Although our results indicate little variation in personality disorder rates between different BME groups, they consistently show lower rates compared to the White British population. Lower rates of referrals for BME groups to the local personality disorder service have also been found.17 Our findings raise key questions in light of international and national data pointing to the contrary (e.g. the WHO study across 13 countries that found that personality disorder is no less prevalent outside ‘westernised’ countries6 and the UK survey14). However, the lower incidence of personality disorder presentations in psychiatric emergencies in ethnic minorities has been noted before.18

Possible reasons for our findings may include that BME community structures contain the mild to moderate presentations of the disorder, meaning that only those people with extreme cases present to mental health services. BME communities also have difficulties in accessing healthcare, more complex pathways to specialist treatment19 and lower rates of accessing healthcare than the majority of the population.20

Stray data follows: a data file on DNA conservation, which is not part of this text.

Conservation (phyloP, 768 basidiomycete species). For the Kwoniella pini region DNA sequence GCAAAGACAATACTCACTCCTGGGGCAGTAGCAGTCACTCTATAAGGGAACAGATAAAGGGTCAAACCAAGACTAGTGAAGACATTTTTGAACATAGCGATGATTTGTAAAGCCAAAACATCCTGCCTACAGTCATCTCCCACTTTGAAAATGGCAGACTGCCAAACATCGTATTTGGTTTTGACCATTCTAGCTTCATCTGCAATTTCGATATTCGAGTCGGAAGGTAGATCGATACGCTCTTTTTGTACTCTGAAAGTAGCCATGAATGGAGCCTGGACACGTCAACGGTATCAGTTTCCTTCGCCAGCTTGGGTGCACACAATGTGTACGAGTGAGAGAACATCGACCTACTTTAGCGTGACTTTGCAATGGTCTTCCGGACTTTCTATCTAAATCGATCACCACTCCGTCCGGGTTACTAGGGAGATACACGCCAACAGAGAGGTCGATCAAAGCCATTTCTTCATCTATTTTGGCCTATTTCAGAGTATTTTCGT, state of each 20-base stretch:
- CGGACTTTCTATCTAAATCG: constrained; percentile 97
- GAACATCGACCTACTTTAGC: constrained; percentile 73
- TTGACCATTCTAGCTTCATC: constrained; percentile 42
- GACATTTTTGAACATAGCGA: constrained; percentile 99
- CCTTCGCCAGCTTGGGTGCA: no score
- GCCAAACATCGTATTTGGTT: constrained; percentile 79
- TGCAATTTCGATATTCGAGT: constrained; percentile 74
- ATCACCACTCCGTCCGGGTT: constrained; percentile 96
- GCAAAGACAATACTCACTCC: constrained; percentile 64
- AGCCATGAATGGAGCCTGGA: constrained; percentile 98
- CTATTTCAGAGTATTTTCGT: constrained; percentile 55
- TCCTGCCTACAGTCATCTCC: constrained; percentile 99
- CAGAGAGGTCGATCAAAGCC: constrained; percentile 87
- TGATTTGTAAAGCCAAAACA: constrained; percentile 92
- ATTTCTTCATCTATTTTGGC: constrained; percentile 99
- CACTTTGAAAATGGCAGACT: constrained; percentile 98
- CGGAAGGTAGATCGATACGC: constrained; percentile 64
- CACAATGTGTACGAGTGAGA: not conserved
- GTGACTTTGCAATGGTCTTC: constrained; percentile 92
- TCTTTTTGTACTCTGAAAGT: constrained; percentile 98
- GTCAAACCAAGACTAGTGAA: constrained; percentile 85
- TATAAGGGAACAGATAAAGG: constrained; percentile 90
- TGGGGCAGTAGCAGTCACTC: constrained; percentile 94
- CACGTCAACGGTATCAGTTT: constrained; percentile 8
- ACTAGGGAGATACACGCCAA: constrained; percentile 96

There is some evidence that there are ethnic variations in the presentation of the disorder,21, 22 that specific symptoms can be shaped by culture23 and that individuals of differing ethnicity may present with different patterns of personality disorder pathology.24, 25 In the key population group in East London, there is insufficient consistent evaluation into prevalence, recognition and service access for people with personality disorder from Asian populations26 and studies showing low rates of personality disorder in Asian-origin samples may be a result of a lack of understanding of what constitutes personality and personality disorder in Asian culture.27 Differences in the presentation of symptoms of personality disorder in different cultures would not adequately be screened for by the tools currently in use. The preceding factors raise the possibility of misdiagnosis and suboptimal treatment.28 In addition, ‘reverse racism’ may be occurring, with psychiatrists reluctant to make a diagnosis of personality disorder because it may be perceived as racist.